After a brief review of Tunisia and Libya, Ghiles writes that “Two points deserve to be made: The less foreign interference, the better the medium and long-term outlook is likely to be, but as long as North African countries do not offer their young people hope for the future, long-term prospects will remain bleak.”

A recent article in Golf Week highlighted the growing importance of golf as an international tourism draw in the kingdom. “Under the auspices of King Mohammed VI and his younger brother, Prince Moulay Rachid — an avid golfer who serves as the host of the Trophée Hassan II (THII) — golf is at the center of a national initiative to make tourism a major part of Morocco’s 21st-century economy.” In addition to hosting world-class tournaments that are part of the European professional circuit, the country attracts well-known celebrities, former pro athletes, and members of the sports media to both cover events and play in the pro-am tournaments.

I recall with great pleasure meeting several times with fabled American golfer Arnold Palmer in Rabat and Casablanca while he was promoting golf in the country. He and equally famous Jack Nicklaus, who also visited the country, were great fans of Morocco’s promotion of golf as an international event. Nicklaus, in fact, designed the Michlifen Golf Club in Ifrane.

The article mentioned that in the past decade, in addition to the addition of a number of famous hotel brands in key cities, “Oceanfront courses by Kyle Phillips (Tazegzout) and Gary Player (Mazagan) have been unveiled, while the country’s preeminent tournament facility, Dar Es Salam’s Red Course, completed an ambitious renovation.”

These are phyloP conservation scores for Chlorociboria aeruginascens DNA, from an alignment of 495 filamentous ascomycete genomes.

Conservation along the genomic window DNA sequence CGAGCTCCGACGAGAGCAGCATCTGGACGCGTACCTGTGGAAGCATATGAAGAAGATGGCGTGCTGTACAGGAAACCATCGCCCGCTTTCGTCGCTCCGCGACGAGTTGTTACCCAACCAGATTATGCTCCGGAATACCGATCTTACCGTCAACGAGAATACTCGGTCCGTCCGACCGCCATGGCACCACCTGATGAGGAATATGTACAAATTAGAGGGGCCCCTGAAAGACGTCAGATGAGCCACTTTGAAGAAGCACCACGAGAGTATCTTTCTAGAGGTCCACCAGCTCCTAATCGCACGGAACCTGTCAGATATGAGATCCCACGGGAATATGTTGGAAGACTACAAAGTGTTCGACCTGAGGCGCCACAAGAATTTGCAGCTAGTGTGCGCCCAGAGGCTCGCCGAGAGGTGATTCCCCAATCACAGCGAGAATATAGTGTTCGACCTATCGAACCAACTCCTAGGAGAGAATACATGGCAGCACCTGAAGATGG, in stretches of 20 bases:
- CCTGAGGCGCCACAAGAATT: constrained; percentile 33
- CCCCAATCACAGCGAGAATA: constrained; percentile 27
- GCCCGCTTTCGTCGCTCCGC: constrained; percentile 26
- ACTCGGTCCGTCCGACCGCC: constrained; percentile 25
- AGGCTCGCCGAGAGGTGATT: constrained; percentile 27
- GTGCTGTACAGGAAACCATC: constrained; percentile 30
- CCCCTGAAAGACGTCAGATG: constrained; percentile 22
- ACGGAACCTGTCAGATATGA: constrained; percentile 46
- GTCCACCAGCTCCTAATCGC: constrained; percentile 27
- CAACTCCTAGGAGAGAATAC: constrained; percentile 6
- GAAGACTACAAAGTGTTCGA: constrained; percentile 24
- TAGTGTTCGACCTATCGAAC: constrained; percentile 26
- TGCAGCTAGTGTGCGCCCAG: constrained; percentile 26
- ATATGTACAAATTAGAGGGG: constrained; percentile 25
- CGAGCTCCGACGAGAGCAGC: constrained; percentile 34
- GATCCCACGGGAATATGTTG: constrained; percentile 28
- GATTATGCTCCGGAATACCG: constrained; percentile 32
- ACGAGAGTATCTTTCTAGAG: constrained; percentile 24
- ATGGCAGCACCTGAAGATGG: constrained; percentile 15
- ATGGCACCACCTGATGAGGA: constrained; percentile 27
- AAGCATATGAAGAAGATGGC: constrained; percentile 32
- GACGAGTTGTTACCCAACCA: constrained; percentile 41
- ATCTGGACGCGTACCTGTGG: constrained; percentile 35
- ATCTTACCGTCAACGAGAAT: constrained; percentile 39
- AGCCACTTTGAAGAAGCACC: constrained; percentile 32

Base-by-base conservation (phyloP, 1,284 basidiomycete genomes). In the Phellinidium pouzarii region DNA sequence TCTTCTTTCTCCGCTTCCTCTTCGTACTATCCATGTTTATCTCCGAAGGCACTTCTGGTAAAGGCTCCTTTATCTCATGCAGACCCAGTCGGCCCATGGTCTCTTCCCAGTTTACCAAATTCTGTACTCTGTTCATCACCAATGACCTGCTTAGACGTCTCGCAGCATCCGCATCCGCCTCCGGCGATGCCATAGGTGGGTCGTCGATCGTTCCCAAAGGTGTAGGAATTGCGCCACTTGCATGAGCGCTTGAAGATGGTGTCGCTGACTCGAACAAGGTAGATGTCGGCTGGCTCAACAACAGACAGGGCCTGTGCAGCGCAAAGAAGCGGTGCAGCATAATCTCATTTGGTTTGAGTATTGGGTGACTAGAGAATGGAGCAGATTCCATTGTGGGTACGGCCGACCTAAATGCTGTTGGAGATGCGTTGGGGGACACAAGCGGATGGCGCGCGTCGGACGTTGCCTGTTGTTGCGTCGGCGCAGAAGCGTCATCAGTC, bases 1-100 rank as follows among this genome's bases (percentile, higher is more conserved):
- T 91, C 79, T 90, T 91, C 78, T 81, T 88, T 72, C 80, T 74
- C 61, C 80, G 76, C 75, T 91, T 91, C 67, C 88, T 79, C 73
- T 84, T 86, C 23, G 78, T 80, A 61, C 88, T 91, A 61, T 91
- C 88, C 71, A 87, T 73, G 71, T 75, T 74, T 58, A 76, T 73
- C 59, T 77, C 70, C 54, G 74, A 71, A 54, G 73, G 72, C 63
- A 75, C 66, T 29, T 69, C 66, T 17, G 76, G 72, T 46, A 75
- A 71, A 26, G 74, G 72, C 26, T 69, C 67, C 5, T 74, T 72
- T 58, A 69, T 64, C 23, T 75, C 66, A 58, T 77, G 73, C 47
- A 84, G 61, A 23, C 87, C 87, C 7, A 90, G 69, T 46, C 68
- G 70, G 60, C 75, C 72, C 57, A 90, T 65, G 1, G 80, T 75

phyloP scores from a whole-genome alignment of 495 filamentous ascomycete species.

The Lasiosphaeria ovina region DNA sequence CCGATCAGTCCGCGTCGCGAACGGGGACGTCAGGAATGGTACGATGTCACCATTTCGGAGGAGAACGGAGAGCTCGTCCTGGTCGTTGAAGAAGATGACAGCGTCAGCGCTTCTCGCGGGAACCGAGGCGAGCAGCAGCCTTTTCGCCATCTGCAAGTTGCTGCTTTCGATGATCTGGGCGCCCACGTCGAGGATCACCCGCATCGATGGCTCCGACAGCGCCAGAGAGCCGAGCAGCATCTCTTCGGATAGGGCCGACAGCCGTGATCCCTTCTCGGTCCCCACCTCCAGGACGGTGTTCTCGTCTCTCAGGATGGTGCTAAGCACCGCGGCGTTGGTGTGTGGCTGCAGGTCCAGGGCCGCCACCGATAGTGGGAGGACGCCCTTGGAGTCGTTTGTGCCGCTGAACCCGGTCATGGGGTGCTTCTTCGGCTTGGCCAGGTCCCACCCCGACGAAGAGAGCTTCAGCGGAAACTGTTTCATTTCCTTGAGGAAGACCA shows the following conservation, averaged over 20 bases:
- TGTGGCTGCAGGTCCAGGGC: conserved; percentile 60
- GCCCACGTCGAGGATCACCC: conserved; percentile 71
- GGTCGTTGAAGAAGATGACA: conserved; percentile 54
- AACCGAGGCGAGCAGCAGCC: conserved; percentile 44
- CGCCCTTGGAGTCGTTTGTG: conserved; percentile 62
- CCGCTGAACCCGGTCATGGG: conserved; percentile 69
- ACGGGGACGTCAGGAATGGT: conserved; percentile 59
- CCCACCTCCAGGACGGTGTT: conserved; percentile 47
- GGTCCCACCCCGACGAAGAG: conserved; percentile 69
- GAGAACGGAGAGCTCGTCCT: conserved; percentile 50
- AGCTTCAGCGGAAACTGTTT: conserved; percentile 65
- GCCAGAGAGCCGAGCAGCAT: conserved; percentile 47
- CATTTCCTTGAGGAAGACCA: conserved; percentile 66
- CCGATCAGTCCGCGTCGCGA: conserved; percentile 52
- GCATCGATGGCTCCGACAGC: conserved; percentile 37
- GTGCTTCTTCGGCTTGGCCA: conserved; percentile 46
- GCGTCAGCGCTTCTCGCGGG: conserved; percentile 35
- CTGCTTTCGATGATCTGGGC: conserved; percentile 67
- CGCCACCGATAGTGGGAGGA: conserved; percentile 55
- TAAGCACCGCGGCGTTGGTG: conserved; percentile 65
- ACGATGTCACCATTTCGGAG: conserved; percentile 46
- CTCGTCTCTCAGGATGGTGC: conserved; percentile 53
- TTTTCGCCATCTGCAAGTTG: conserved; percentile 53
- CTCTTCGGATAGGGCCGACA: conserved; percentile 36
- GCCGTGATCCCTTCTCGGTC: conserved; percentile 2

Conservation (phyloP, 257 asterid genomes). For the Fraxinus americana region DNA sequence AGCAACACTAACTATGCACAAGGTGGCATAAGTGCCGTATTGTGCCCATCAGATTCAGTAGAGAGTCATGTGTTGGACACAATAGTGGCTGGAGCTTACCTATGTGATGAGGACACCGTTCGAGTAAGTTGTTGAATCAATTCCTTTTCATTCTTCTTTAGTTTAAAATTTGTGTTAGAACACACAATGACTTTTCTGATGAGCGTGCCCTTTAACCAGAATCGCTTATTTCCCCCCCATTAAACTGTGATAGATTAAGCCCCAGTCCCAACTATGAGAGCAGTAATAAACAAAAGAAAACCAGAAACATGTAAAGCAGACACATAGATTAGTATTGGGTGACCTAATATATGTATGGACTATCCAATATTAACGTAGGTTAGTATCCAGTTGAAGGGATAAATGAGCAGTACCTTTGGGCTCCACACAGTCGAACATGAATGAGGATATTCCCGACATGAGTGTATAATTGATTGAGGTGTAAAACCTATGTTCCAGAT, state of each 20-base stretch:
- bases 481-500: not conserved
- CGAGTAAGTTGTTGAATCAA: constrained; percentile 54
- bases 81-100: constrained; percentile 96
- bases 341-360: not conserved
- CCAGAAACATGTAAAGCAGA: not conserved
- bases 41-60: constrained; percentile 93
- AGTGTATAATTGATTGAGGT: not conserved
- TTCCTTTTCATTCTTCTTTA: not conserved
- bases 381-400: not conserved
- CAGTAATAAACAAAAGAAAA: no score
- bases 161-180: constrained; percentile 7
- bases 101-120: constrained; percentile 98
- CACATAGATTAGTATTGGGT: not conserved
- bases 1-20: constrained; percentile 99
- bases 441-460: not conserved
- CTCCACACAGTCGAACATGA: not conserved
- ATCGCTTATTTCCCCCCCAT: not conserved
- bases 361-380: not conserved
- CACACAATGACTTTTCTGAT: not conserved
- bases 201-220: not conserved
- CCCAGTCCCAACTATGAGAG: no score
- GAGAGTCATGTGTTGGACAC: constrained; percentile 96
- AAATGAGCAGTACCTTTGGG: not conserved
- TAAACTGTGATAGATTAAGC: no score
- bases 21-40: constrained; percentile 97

The industrial sector continues to expand and this is evident by the recent opening of another automobile manufacturing facility in Kenitra this past month. It gives further support to the reality of Morocco’s favored position as a gateway to Africa and a supplier to its European neighbors. As an article in The Arab Weekly noted, Morocco is now ranked #4 in Africa in foreign direct investment in 2018, an increase of 36% over 2017, primarily in the finance and automotive sectors.

UNCTAD, which produced the rankings, wrote that “Morocco continues to benefit from a relatively stable economic performance, in addition to having a diversified economy that is appealing to foreign investment in finance, renewable energy, infrastructure, and the automotive industry.” Last year’s largest investment was the acquisition of 53% of Saham, Morocco’s largest insurer for $1 billion by the South African Sanlam Group.

Another sign of Morocco’s international reach is the recent signing of a partnership agreement between Casablanca Finance City and the World Financial Centre in Toronto, Canada to promote sustainable investment opportunities between Morocco, Canada, and the rest of Africa.